Lowry signs legislation to enhance the state's trail system; expand rail service

SEATTLE - Gov. Mike Lowry today signed into law a measure that will pave the way for a cross-state recreational trail system while also expanding Washington's freight rail capacity.

During a bill-signing ceremony at Seattle's Gas Works Park, the governor said House Bill 2832 will help fund completion of a cross-state trail along the Old Milwaukee Railroad line by re-opening and franchising state-owned portions of the Milwaukee right of way to rail use.

"I've always said that our state's quality of life and economic development go hand in hand," Lowry said. "This plan is a perfect example of the good that can happen when we take on both goals together."

HB 2832 will provide a legal framework for the state to acquire resources for the cross-state trail system by allowing freight rail users to franchise portions of the state-owned right of way for their use. The new law also allows for a dedicated cross-state trail account capped at $11.5 million under the Parks and Recreation Commission for trail acquisition, development and maintenance.

In addition, the new law changes management of various parts of the state's right of way so that those intended for trail use will be managed by the state Parks and Recreation Department and areas planned for rail use will be managed by the state Department of Transportation.

Lowry said the new law will help bring to reality a long-sought dream of hikers in a way that allows the project to pay for itself.

"The cross-state trail project has been in the works for many years," Lowry said. "This measure is a giant step forward. It is very good news for everyone in the state who values our exceptional quality of life and the recreational opportunities we treasure."

The governor said the idea for a cross-state project dates back to 1981, when the state purchased portions of a rail right of way once owned by the bankrupt Milwaukee Railroad. The Legislature later dedicated the area to trail use. Back then, Lowry said, trail users were optimistic the land would eventually provide the foundation for a complete cross-state trail from Puget Sound to the Idaho border.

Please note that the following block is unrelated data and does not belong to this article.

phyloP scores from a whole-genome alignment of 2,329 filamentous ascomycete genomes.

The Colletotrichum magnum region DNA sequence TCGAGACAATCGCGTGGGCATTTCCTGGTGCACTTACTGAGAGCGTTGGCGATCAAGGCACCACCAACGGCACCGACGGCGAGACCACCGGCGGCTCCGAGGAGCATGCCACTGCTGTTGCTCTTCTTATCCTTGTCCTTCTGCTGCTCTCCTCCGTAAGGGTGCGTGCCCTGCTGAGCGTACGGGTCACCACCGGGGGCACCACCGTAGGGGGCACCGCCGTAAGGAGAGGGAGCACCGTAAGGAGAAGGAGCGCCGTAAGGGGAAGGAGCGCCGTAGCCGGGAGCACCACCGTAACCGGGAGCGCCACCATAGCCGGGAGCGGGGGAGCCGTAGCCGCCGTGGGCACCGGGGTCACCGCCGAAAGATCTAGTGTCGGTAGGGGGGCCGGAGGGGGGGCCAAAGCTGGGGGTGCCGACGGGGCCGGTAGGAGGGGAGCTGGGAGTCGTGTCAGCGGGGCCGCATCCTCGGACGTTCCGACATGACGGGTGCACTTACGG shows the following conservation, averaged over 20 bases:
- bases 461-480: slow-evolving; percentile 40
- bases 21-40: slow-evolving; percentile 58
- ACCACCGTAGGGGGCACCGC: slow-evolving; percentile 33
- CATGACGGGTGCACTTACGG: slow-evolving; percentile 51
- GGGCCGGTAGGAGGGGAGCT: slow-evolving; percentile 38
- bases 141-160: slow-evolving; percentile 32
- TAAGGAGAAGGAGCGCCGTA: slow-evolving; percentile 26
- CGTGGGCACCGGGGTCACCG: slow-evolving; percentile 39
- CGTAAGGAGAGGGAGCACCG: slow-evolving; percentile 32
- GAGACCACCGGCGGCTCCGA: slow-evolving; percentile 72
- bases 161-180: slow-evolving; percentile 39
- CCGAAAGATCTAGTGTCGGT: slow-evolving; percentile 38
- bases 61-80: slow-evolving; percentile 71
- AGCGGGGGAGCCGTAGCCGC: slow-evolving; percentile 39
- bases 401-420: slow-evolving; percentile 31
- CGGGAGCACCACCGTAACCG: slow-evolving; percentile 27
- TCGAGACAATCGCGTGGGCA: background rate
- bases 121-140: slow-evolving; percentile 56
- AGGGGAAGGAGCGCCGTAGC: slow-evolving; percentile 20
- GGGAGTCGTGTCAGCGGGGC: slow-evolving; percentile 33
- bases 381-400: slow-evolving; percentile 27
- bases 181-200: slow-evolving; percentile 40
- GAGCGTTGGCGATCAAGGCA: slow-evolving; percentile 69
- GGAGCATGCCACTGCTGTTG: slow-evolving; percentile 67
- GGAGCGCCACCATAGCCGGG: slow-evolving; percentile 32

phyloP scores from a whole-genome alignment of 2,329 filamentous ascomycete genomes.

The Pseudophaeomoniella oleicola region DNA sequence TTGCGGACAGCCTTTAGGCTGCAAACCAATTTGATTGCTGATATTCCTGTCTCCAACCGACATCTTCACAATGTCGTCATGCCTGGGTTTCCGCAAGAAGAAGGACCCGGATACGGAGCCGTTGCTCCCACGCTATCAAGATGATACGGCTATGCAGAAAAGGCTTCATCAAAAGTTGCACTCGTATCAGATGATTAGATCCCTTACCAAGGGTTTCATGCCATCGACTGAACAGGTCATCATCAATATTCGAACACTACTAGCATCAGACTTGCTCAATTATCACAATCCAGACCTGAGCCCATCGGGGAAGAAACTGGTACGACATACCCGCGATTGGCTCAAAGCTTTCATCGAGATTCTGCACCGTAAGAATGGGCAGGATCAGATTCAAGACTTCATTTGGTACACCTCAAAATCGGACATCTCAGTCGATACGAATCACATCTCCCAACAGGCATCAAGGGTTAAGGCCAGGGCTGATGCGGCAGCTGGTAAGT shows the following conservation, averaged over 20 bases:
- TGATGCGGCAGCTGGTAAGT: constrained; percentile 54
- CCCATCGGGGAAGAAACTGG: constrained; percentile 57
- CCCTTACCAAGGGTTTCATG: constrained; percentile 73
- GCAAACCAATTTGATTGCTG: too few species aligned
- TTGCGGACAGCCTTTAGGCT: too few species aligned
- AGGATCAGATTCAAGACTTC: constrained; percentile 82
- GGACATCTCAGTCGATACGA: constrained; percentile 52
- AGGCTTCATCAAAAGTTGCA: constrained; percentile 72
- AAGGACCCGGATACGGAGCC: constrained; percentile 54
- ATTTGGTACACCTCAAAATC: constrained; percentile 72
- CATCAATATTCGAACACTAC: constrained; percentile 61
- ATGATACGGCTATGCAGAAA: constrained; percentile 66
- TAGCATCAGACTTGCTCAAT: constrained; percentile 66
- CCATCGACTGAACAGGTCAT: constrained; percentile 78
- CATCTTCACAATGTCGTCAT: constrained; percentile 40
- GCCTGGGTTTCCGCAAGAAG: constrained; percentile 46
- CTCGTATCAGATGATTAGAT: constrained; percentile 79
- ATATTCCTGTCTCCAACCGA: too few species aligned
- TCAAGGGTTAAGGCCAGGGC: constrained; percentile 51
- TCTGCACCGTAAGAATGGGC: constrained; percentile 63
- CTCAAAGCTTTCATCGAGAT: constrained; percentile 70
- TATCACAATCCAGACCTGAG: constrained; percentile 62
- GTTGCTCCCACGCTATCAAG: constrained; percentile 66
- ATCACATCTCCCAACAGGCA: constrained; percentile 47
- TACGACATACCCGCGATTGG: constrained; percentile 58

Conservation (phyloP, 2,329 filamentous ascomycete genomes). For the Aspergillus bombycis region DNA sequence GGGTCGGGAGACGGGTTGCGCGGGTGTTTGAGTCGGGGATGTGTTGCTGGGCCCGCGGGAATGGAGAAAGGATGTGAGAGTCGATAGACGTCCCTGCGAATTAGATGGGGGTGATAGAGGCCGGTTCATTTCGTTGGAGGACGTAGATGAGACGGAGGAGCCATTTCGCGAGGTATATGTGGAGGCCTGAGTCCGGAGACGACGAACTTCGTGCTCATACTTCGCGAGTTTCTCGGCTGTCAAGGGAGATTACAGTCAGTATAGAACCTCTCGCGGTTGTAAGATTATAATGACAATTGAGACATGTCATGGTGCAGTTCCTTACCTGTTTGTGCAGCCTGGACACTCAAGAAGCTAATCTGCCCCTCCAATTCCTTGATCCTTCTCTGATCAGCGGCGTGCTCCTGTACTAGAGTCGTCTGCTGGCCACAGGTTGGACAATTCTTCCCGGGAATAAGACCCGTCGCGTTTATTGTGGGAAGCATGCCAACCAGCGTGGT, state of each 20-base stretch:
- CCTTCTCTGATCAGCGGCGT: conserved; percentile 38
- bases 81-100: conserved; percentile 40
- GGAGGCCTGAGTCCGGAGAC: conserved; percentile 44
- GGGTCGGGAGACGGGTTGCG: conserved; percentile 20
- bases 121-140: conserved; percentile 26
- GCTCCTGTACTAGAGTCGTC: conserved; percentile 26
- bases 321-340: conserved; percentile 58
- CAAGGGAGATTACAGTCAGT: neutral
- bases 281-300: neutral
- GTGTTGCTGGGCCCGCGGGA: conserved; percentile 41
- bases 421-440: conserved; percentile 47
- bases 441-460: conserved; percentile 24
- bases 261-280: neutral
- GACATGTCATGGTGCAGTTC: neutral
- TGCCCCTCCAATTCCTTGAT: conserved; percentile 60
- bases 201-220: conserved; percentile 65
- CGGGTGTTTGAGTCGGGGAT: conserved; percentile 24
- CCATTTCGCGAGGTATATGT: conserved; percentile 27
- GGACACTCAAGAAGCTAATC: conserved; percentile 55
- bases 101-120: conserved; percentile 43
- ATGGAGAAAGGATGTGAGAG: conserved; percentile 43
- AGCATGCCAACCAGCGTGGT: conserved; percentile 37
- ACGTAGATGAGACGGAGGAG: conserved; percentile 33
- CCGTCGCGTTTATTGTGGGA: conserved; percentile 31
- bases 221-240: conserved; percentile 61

Today, however, while much of the Old Milwaukee line is used as a trail, resources have never been available to complete the system. Major gaps in the trail exist where the line remains in rail use or where adjacent property owners have re-acquired control of the right of way.

The legislation, which was requested by the governor, also will take steps to re-open the Old Milwaukee route through Stampede Pass.

Under the new law, Lowry said, everyone will benefit: the state's economy, and the people who live here.

During the afternoon ceremony, the governor also signed into law a measure that is aimed at improving the state's air quality by encouraging people to find alternatives to driving alone to work. Senate Bill 6260 continues and expands the state tax credit to businesses that provide financial incentives to employees who rideshare or use public transportation.

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For more information, contact the Governor's Communications Office at 360-753-6790